Milez Das’s review published on Letterboxd :
In its beauty of storytelling through three chapter of a boy going through a journey of his realization as he faces every obstacle he can. He runs from three boys with sticks at the start hiding in a apartment where he meets Juan who becomes someone who guides him like his father. As he reaches his teenage life, living with his drug fueled mother asking him for money, he fights off the bullying he faces and a moment on the beach that makes him realize something about himself.
As I finished watching Moonlight, I read its screenplay which is another beauty in itself. It is written with so much care and every word written touches you. The scene with Juan and Little tear you while reading it as you the images flashes written in front of you. The swimming scene to Juan telling Little on how to lead his life and he has got to make his own decisions. The conversation at the dinner table at Juan's house,
Little: [innocently] What's a faggot?
Juan: A faggot is... a word used to make gay people feel bad.
Little: Am I a faggot?
Juan: No. You're not a faggot. You can be gay, but you don't have to let nobody call you a faggot.
Directed by Barry Jenkins, Moonlight becomes something more and more everytime you think about it. It is a masterpiece from within and outside. It is a movie that can relate to you, connect with you from its first frame. I love how Barry transitions from one chapter to another with a flicker of light. He handles his characters with care, defining how they are evolving.
The final chapter brings the familiarity to Chiron's life as it reflects his past. The scene with his mother as he sheds tears or the scene with Kevin in the restaurant, it makes you feel so much emotionally.
Score by Nicholas Britell is pure poetry in its own. It matches the tone and reality of the characters. James Laxton frames every moment like a painting dipped in colors of blue, red, violet, purple...
Here is one of the scene from the screenplay,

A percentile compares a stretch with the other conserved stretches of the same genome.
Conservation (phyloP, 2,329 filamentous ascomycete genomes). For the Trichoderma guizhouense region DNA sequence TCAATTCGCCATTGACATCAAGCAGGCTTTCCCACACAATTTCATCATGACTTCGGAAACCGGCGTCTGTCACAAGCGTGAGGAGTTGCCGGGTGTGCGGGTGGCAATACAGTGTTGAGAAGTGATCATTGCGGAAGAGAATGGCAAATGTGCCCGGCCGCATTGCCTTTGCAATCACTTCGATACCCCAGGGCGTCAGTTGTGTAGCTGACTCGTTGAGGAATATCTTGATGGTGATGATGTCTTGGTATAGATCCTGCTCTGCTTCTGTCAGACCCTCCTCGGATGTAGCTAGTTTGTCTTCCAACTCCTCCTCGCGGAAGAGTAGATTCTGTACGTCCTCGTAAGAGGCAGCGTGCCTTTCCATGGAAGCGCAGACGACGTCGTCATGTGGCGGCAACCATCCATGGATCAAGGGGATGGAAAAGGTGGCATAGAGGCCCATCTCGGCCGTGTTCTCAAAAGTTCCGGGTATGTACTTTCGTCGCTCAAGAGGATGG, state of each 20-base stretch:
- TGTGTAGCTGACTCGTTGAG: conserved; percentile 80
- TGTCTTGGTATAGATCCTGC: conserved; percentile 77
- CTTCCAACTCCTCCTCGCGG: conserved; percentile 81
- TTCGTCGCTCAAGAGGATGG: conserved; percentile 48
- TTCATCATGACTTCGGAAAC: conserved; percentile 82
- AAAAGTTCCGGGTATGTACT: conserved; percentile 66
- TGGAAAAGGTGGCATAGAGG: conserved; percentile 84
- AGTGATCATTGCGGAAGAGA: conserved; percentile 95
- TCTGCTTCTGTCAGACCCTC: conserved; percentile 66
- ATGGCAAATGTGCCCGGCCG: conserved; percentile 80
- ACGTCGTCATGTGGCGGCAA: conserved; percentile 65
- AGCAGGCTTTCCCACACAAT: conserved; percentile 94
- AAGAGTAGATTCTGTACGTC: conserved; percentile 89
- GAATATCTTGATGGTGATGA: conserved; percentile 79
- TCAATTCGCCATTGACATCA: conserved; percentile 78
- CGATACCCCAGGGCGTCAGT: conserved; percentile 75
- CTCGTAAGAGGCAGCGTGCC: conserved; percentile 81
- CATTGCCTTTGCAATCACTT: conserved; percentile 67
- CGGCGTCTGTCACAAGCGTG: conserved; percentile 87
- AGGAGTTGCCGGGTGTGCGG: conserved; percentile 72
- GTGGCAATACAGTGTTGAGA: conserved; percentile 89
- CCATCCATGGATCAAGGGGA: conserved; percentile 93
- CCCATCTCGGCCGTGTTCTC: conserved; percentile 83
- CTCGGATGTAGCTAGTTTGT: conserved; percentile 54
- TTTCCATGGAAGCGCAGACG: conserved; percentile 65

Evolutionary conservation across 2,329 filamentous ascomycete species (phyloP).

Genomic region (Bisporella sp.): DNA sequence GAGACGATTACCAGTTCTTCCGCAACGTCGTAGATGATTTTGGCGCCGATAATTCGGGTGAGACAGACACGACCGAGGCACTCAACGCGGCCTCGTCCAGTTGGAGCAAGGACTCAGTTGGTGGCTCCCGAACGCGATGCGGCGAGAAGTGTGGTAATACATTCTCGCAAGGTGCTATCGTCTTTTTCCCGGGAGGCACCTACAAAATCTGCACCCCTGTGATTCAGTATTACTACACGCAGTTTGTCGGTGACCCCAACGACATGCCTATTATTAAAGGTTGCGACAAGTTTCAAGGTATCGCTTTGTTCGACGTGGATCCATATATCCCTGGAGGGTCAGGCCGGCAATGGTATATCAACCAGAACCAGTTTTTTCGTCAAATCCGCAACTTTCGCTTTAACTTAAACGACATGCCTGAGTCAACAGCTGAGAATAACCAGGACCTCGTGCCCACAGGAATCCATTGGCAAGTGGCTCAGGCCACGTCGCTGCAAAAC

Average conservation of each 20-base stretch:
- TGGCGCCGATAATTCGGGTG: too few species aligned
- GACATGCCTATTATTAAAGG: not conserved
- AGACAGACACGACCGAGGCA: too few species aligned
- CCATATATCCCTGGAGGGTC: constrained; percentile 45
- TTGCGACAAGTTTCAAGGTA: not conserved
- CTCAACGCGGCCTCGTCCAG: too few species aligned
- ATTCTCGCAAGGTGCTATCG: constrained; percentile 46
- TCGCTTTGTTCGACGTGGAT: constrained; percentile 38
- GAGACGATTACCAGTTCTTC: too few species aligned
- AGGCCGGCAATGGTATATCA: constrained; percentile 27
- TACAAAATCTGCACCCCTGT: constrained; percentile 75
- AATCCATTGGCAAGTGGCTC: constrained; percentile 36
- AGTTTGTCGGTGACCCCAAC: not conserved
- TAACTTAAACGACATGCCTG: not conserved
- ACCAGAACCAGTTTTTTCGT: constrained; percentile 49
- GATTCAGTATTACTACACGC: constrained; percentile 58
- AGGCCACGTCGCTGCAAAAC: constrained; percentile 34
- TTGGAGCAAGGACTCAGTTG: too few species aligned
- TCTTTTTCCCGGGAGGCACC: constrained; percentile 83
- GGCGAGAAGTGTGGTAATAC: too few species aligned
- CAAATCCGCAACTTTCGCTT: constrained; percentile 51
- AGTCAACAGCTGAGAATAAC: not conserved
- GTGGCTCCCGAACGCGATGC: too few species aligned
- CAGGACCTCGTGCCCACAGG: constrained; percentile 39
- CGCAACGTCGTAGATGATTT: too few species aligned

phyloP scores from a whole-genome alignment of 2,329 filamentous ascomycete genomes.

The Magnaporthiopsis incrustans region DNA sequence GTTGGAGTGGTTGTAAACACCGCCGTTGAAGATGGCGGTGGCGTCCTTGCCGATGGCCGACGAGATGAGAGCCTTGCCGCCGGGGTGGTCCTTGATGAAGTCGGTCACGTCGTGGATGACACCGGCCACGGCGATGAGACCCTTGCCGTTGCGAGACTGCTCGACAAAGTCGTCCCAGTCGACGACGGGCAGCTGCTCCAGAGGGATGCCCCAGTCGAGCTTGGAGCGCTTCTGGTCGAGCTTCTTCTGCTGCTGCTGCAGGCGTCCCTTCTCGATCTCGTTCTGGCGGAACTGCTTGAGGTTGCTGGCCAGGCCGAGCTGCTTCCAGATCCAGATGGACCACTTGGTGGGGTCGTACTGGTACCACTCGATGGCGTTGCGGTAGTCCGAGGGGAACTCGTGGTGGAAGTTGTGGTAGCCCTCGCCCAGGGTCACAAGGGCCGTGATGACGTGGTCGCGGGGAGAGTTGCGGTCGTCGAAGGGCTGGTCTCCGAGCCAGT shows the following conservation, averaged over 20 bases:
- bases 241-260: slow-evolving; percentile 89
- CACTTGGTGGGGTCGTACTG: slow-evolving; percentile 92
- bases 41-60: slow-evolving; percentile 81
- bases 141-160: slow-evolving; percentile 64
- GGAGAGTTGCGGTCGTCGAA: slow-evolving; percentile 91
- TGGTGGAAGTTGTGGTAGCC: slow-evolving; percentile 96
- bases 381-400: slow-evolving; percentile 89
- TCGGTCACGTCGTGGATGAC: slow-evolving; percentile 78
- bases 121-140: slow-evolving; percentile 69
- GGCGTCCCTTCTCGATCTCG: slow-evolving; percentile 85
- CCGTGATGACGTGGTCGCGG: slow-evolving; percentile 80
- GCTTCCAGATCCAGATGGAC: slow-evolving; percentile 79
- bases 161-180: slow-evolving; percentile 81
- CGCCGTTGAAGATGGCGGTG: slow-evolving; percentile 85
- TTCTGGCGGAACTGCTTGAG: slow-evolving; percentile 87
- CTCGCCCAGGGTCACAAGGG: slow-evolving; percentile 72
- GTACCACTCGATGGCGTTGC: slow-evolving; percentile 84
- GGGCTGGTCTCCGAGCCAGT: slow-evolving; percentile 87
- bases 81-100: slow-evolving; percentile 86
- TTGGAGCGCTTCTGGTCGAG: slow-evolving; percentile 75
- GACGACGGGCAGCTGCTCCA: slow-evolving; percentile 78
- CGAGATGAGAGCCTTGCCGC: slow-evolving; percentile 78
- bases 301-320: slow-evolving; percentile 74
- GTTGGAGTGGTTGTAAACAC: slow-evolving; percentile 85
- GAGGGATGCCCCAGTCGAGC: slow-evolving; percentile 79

EXT. OCEAN - NIGHT
Those waves heard crashing moments earlier on full display,
rushing ashore at a frothy run.
Dark out, extremely dark save for the lights of beach bars a
ways down the ocean front. The undulating rhythms of the
Atlantic catch the moon, glint it all over.
As we observe this movement of water and dance of light,shoulders appear, bare, gaunt: LITTLE from our opening episode.
Calmly, methodically, Little moves across the sand,
approaching the water. A beat more of Little easing up to the
surf, then he looks back: his dark skin moistened in the ocean spray,
moon catching him same as its catching the surface of the Atlantic.
And those eyes: looking right at us, staring plaintively, plainly, nothing requested, no expectation: just a clear, undisturbed openness.
Hold this gaze, then...
...Little turning from us, his form and movement slowly, steadily melding into the flow of light and waves as we headsout into the ocean and we...
FADE TO BLACK.
Moonlight is story of Chiron (Little) played by three brilliant actors Alex R. Hibbert, Ashton Sanders and Trevante Rhodes. They bring his journey to life in front of us. Mahershala Ali as Juan gives one of the best performances. He has a control over his character. Moonlight is a movie that deserved everything it has achieved since its inception. It is one of the best films of 21st Century.